COLUMBIA — Rock Bridge High School is a familiar landmark to Columbians, but people might not know that the street it is on has no name.
Some of the outer streets of the Providence Road corridor are without official names because of the confusion surrounding a flurry of road construction in the area and the transfer from state to local control. That’s causing problems with mapping inconsistencies and with safety, so the Columbia City Council is considering an ordinance to name the streets.
"As the area has evolved, the starting and ending points of the named roadways have changed to the point where the official road names are not clear and names are not consistently applied," Planning and Development Director Tim Teddy wrote in a report to the council. "This is an impediment to efficient emergency service and general record-keeping."
Teddy brought the idea to the council on Aug. 17 and was advised to prepare an ordinance that would be reviewed first by the Columbia Planning and Zoning Commission this fall. The ordinance would propose:
- the outer road on the west side of Providence be officially named “Providence Outer Road,”
- the outer road on the east side of Providence, north of Green Meadows Road, be officially named “Carter Lane,”
- the outer road on the east side of Providence, south of Green Meadows, be officially named “Buttonwood Drive.”
Teddy estimated that more than 100 properties would have to change their addresses if the ordinance passes. Before the ordinance is drafted, however, property owners will be notified of the potential name changes.
"We wouldn't even expect folks all to sign off on the change, but we would like them to have the opportunity to give input," Teddy said.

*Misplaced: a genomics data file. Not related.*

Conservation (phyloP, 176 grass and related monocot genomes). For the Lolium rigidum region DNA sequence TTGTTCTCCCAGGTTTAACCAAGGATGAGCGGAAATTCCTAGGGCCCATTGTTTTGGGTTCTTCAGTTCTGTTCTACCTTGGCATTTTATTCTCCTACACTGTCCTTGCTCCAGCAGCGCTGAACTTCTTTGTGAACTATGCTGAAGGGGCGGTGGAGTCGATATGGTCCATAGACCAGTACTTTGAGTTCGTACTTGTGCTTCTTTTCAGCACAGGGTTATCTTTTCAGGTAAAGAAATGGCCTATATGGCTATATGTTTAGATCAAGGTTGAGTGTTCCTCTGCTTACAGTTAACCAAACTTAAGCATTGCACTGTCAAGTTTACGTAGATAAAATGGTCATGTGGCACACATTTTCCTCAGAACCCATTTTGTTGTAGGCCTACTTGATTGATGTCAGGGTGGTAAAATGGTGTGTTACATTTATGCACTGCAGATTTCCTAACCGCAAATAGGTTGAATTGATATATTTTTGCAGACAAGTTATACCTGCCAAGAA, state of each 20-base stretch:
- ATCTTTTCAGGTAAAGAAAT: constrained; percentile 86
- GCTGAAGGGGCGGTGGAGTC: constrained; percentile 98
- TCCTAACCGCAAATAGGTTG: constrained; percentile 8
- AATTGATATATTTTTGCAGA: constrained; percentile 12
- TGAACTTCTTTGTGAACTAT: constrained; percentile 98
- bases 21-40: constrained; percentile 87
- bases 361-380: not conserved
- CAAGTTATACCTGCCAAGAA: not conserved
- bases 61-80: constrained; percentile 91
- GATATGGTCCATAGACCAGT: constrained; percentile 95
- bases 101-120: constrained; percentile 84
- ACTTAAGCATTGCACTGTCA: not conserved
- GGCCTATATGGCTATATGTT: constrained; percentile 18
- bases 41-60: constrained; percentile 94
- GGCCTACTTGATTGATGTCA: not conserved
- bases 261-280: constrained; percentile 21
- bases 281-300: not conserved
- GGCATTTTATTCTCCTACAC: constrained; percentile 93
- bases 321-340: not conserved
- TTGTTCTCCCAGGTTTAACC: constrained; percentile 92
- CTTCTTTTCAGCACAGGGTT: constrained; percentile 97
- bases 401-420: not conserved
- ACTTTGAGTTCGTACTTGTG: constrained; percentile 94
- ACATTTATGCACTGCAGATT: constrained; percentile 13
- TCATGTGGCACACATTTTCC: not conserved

Properties on the Providence Road corridor such as Jimmy's Family Steakhouse have "South Providence" addresses, but if the ordinance passes, the 20-year-old restaurant would have a "Providence Outer Road" address. Owner Jimmy Aslanidis said that even though he would prefer not to change his address, having the word "Providence" in his new address would be important.
"We might as well leave it like it is, but if it isn't a dramatic change like black and white, then it isn't too bad," Aslanidis said. "People know us as being on the outer road of Providence, so we already kind of use it."
Angelo's Pizza and Steakhouse, which has been at its South Providence address since 1991, is another restaurant that would be affected and need to change its address to "Providence Outer Road." Owner Angelo Skyvalidas said that he would need to talk to his neighbors and find out their feelings on the potential name change but that an address change is not at the forefront of his mind right now.
According to Teddy, many of the affected properties are on the west side of Providence Road, and the "trade-off" of the ordinance is that the word "Providence" would remain in their addresses. The ordinance also falls under a bigger plan to improve public safety countywide.
"Addresses are all based on a geographic grid that starts at Garth and Broadway, and you just number consecutively in the cardinal directions from that," Teddy said. "That is ground zero for addressing, and we're trying to make it that way through the whole county for 911 purposes."
The Public Works and Fire departments, as well as the Joint Communications and Information Center, have been involved in discussions about naming the streets. Zim Schwartze, interim director for Joint Communications, said the situation is a problem.
"It is not only about sending personnel to wrong locations but also a lack of understanding from a caller or lack of common nomenclature between dispatcher and caller because this can make the response time longer," she said. "It also helps citizens coming to our city, so you don't have to be from Columbia to know South Providence is part of the outer roads."